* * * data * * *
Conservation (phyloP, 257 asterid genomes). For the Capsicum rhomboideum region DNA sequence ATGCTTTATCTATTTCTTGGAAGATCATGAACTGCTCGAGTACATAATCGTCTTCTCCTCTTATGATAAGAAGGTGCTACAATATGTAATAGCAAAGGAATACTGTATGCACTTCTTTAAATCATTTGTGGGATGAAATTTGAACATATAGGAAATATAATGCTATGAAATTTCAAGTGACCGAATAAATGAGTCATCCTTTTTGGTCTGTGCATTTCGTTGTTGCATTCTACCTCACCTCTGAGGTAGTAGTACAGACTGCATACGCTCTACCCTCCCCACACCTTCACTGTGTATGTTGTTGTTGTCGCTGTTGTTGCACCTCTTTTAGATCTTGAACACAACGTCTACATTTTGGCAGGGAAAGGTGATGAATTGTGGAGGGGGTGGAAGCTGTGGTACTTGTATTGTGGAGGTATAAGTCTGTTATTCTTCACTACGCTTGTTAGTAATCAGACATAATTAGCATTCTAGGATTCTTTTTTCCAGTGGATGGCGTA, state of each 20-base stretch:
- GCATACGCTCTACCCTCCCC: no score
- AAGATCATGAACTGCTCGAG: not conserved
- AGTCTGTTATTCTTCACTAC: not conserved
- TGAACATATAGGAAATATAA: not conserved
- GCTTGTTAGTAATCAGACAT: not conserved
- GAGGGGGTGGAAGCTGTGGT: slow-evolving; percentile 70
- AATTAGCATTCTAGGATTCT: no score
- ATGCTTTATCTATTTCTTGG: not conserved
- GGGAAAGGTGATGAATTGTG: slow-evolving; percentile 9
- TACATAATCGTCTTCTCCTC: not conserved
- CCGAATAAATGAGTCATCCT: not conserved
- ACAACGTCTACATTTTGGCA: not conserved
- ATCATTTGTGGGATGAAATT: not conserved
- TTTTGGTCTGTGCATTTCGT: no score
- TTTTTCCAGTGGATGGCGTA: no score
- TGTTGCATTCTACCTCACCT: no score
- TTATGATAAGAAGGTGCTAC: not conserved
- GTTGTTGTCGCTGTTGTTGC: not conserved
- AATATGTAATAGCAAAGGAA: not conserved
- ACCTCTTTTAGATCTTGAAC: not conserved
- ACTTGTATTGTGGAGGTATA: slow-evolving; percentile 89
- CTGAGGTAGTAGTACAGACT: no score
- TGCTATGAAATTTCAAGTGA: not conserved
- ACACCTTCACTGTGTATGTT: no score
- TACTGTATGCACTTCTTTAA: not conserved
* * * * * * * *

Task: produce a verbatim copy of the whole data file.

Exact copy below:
Conservation (phyloP, 257 asterid genomes). For the Capsicum rhomboideum region DNA sequence ATGCTTTATCTATTTCTTGGAAGATCATGAACTGCTCGAGTACATAATCGTCTTCTCCTCTTATGATAAGAAGGTGCTACAATATGTAATAGCAAAGGAATACTGTATGCACTTCTTTAAATCATTTGTGGGATGAAATTTGAACATATAGGAAATATAATGCTATGAAATTTCAAGTGACCGAATAAATGAGTCATCCTTTTTGGTCTGTGCATTTCGTTGTTGCATTCTACCTCACCTCTGAGGTAGTAGTACAGACTGCATACGCTCTACCCTCCCCACACCTTCACTGTGTATGTTGTTGTTGTCGCTGTTGTTGCACCTCTTTTAGATCTTGAACACAACGTCTACATTTTGGCAGGGAAAGGTGATGAATTGTGGAGGGGGTGGAAGCTGTGGTACTTGTATTGTGGAGGTATAAGTCTGTTATTCTTCACTACGCTTGTTAGTAATCAGACATAATTAGCATTCTAGGATTCTTTTTTCCAGTGGATGGCGTA, state of each 20-base stretch:
- GCATACGCTCTACCCTCCCC: no score
- AAGATCATGAACTGCTCGAG: not conserved
- AGTCTGTTATTCTTCACTAC: not conserved
- TGAACATATAGGAAATATAA: not conserved
- GCTTGTTAGTAATCAGACAT: not conserved
- GAGGGGGTGGAAGCTGTGGT: slow-evolving; percentile 70
- AATTAGCATTCTAGGATTCT: no score
- ATGCTTTATCTATTTCTTGG: not conserved
- GGGAAAGGTGATGAATTGTG: slow-evolving; percentile 9
- TACATAATCGTCTTCTCCTC: not conserved
- CCGAATAAATGAGTCATCCT: not conserved
- ACAACGTCTACATTTTGGCA: not conserved
- ATCATTTGTGGGATGAAATT: not conserved
- TTTTGGTCTGTGCATTTCGT: no score
- TTTTTCCAGTGGATGGCGTA: no score
- TGTTGCATTCTACCTCACCT: no score
- TTATGATAAGAAGGTGCTAC: not conserved
- GTTGTTGTCGCTGTTGTTGC: not conserved
- AATATGTAATAGCAAAGGAA: not conserved
- ACCTCTTTTAGATCTTGAAC: not conserved
- ACTTGTATTGTGGAGGTATA: slow-evolving; percentile 89
- CTGAGGTAGTAGTACAGACT: no score
- TGCTATGAAATTTCAAGTGA: not conserved
- ACACCTTCACTGTGTATGTT: no score
- TACTGTATGCACTTCTTTAA: not conserved